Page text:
Yet these alleged caring gods who allegedly "intelligently designed" these killer viruses and cancers, don’t cure theists, or Reformed Protestant Christians, with any greater frequency than Buddhists or humanists or atheists.

    Again, if you want to claim that your god wants a little 12 year old Christian girl, to die a slow, painful death of cancer, and have her parents and her whole church, racked with anquish, as their prayers to this god go unanswered, that’s fine. I'm sure it can all be rationalized as "god's plan". But please don’t pretend that this god “cares” about the welfare of this little girl or her family in this life and this world.

    Killer diseases are not a "problem" or inconsistancy in the worldview of a naturalist. Disease is part of life, an adaptation or mutation, trying to survive and reproduce, and sometimes little girls die slow painful deaths of cancer as a result. And from that, we are inspired to develop better understandings of disease, and develop treatments and cures. That’s what the “naturalist” solution is. Your gods, as usual, are nowhere in sight.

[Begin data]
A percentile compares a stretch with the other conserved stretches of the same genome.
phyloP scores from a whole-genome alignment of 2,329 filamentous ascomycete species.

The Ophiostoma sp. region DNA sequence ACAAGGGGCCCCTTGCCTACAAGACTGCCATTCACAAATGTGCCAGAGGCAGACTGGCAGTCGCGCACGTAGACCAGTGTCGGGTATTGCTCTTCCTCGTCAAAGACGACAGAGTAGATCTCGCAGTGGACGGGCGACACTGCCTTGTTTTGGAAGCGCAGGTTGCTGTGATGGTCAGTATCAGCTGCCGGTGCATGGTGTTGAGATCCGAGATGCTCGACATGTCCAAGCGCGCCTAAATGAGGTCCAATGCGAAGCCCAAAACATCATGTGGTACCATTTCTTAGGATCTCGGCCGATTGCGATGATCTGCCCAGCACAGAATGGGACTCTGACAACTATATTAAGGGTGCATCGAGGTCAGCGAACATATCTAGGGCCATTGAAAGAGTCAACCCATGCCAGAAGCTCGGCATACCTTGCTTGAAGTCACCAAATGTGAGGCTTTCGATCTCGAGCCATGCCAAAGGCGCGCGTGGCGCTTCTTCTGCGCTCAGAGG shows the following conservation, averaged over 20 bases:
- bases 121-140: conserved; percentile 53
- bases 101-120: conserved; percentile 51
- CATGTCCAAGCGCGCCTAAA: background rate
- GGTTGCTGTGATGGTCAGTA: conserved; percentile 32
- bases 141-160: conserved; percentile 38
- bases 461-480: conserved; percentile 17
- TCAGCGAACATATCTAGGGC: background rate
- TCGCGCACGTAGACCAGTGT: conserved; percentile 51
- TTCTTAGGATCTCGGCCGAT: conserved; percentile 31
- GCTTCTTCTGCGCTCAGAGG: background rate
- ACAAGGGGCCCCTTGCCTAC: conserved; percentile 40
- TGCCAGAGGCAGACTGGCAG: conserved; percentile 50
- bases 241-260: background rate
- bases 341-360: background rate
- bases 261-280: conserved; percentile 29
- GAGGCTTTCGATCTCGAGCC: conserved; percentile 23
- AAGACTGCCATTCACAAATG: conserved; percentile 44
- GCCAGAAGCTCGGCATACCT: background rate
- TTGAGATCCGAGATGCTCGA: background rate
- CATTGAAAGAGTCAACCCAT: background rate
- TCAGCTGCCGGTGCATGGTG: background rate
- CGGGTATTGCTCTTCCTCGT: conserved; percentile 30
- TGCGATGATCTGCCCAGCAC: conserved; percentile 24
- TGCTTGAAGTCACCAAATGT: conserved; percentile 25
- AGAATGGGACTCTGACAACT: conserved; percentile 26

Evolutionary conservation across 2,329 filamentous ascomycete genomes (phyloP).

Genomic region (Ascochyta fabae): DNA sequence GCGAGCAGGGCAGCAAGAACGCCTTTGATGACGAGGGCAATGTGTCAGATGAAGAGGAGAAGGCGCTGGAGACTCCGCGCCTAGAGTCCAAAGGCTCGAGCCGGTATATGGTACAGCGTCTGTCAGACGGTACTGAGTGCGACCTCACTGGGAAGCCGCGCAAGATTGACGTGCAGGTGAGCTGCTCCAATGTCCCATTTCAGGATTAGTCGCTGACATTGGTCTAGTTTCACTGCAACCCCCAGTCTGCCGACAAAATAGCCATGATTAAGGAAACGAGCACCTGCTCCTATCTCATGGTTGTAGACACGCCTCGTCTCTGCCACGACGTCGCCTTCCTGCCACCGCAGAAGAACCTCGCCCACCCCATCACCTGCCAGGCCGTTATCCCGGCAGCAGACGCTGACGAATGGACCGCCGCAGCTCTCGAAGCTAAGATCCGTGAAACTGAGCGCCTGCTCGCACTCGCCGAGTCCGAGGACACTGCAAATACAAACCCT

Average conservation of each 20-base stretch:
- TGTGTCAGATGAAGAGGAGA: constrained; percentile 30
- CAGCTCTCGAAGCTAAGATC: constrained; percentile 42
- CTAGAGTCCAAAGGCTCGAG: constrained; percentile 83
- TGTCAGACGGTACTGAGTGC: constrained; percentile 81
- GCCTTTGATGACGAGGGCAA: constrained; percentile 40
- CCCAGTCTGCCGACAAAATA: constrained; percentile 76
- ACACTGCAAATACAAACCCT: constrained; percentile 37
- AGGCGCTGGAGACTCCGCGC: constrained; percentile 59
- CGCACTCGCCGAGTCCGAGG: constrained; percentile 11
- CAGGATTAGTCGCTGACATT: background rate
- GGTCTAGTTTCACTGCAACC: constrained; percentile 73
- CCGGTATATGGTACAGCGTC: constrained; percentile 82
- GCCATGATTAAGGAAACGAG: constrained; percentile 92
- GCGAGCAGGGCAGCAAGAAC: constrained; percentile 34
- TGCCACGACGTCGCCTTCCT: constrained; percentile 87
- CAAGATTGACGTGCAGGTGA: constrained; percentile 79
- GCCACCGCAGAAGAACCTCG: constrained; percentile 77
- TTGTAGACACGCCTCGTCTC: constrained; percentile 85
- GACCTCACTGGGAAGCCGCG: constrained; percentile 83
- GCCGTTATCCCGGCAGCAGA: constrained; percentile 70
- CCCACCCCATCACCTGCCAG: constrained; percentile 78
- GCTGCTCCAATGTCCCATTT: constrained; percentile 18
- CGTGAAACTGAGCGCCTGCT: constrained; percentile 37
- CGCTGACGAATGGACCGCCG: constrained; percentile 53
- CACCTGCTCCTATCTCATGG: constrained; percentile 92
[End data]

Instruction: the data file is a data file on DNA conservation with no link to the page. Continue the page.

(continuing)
As far as your cliché strawman that I can’t critique your invisible god’s impotence, in the face of the death and destruction of his loyal followers, “ without an external standard of comparison”. I believe if I commissioned a poll, most Christians would agree that they don’t want to die slow, painful, premature deaths. Nor do they want their children to. And I believe the same poll would show most of these Christians believe they can petition the Christian god to change the course of events should they be stricken with a deadly disease. They may even say that there god is "watching out for them" or perhaps he has assigned an angel the task, or some such superstition.

    But if naturalism were true, why does Harris act as if this is not the way things are supposed to be? “Atrocity.” “Gratuitous.”

    I’m not sure who told you that naturalists can’t believe that certain human behaviors are atrocious or gratutious or even ‘evil’ without the benefit on your three headed Hebrew tribal deity. But I assure you, you’re wrong. Just because someone accepts the universe and natural world for what it is, and perhaps can even identify the causes of disease or violent tendencies in certain humans, doesn’t mean we surrender our value judgments of what we believe is good or right behavior.